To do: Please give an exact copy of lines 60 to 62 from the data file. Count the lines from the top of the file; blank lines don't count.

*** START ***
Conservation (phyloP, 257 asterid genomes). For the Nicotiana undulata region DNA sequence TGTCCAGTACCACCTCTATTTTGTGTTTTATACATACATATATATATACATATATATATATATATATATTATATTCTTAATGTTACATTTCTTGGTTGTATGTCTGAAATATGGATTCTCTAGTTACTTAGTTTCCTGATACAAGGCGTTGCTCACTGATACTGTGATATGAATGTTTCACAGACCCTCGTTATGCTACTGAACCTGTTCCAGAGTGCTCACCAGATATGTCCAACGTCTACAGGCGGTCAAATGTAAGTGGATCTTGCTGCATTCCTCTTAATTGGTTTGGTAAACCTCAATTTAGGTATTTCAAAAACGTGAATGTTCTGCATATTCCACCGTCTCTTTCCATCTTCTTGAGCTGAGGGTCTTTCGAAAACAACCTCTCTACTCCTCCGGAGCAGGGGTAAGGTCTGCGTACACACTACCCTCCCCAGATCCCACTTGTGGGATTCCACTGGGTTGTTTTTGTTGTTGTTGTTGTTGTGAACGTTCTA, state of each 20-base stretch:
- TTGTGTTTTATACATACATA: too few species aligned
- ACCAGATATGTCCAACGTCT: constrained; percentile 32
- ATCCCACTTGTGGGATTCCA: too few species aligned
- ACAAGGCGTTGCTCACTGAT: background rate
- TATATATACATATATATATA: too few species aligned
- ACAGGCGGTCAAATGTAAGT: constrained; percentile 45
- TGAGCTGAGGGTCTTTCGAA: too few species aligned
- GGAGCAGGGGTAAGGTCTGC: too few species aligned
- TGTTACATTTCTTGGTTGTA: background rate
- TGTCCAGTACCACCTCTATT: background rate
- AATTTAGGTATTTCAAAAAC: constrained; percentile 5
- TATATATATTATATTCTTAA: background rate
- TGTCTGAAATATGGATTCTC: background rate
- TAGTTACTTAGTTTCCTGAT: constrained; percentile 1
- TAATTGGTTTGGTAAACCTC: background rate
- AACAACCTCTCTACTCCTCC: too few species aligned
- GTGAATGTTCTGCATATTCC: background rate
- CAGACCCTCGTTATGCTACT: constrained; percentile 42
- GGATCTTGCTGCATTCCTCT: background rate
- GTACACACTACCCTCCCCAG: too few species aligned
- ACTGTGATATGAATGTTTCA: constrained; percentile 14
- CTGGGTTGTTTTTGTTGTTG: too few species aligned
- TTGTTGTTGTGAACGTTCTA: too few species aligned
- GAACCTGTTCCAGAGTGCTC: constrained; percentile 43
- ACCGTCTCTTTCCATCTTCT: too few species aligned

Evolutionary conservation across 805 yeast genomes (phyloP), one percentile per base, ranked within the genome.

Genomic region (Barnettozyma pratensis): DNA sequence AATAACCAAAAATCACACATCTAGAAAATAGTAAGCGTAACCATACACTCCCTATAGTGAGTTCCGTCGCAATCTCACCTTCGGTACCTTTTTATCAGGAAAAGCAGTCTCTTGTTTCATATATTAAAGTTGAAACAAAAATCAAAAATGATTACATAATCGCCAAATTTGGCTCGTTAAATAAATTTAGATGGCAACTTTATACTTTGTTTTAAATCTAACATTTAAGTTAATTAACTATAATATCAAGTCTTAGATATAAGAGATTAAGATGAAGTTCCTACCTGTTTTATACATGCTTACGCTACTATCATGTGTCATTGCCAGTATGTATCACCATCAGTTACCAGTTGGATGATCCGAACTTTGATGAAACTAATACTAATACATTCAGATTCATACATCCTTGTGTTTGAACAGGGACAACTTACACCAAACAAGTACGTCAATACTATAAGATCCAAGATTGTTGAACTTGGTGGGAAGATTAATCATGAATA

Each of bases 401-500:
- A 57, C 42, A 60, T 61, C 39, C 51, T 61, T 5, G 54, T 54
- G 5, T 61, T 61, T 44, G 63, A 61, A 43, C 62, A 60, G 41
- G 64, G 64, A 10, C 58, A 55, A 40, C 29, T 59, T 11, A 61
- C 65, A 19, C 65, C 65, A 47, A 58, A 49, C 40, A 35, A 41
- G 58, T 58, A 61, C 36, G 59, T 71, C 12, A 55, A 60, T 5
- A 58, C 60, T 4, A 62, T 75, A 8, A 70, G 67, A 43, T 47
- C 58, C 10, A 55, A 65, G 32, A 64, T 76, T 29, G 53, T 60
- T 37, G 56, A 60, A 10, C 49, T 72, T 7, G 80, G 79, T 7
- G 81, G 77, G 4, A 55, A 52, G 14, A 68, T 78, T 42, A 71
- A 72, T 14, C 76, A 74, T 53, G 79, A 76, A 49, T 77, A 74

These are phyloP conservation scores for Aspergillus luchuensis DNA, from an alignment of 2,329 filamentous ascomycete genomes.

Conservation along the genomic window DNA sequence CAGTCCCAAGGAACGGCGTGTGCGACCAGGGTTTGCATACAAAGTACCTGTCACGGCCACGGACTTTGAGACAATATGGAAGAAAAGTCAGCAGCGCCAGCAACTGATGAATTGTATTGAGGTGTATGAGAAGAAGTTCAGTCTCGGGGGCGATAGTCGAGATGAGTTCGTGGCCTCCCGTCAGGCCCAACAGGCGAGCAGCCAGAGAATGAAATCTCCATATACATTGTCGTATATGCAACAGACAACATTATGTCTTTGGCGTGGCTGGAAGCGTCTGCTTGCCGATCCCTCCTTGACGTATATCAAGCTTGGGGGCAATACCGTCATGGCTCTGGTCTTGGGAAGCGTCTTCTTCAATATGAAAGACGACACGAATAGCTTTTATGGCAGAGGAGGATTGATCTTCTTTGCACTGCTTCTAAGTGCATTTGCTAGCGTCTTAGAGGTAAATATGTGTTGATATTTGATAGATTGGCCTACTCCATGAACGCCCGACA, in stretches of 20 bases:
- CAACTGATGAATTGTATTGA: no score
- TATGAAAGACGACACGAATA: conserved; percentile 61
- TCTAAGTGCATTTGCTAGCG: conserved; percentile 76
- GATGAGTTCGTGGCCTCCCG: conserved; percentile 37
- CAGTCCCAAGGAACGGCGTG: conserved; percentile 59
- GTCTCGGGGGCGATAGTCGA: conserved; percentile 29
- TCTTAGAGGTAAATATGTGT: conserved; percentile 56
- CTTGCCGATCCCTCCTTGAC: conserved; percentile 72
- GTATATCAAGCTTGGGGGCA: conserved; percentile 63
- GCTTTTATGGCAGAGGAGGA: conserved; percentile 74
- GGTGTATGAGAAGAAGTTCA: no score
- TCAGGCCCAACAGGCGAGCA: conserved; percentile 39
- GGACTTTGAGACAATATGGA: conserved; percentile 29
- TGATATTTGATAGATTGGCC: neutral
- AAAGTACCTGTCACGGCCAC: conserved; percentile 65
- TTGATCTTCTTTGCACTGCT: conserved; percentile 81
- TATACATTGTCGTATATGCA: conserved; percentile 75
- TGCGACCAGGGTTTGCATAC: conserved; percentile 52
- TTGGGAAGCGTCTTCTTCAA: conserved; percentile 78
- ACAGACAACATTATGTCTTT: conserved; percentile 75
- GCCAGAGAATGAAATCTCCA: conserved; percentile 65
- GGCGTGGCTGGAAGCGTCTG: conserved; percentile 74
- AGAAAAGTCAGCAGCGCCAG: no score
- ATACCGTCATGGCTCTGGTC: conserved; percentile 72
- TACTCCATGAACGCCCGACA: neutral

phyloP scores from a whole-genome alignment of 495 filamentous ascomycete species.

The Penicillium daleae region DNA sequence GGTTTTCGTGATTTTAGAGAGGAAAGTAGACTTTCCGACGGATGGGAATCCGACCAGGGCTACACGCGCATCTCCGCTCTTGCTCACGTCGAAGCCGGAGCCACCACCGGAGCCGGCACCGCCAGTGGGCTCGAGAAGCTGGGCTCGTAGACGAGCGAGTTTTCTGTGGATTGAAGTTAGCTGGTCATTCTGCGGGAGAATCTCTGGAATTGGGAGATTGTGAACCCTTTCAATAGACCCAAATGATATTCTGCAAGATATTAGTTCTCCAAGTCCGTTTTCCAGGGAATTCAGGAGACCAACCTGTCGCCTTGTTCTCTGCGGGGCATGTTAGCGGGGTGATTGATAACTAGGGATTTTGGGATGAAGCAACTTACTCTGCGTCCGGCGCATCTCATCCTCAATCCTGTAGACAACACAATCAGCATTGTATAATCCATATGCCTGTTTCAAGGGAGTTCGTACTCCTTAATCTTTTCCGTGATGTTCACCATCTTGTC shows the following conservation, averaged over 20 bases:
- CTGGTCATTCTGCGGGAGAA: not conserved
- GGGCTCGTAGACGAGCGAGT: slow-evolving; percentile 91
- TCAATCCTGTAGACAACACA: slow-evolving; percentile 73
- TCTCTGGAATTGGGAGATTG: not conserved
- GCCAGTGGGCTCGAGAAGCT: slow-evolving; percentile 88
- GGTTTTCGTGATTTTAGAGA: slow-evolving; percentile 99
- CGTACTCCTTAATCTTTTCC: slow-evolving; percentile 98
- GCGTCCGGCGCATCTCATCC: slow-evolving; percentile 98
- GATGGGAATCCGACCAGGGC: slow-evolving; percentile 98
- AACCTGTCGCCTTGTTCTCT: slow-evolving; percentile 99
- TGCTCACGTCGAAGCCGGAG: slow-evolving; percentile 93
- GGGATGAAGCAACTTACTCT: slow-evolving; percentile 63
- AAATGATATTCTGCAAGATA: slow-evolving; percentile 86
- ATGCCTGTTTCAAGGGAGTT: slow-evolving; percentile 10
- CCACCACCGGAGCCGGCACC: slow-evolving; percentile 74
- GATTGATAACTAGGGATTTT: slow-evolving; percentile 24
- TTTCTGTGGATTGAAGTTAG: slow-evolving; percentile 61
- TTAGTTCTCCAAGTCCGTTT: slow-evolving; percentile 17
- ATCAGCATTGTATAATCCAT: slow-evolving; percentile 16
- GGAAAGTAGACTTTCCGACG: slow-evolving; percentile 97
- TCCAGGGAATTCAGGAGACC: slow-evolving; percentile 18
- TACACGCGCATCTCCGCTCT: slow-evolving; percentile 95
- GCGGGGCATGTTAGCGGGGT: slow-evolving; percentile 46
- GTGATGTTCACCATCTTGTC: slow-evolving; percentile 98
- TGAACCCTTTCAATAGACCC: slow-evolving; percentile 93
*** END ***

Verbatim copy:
- TTGGGAAGCGTCTTCTTCAA: conserved; percentile 78
- ACAGACAACATTATGTCTTT: conserved; percentile 75
- GCCAGAGAATGAAATCTCCA: conserved; percentile 65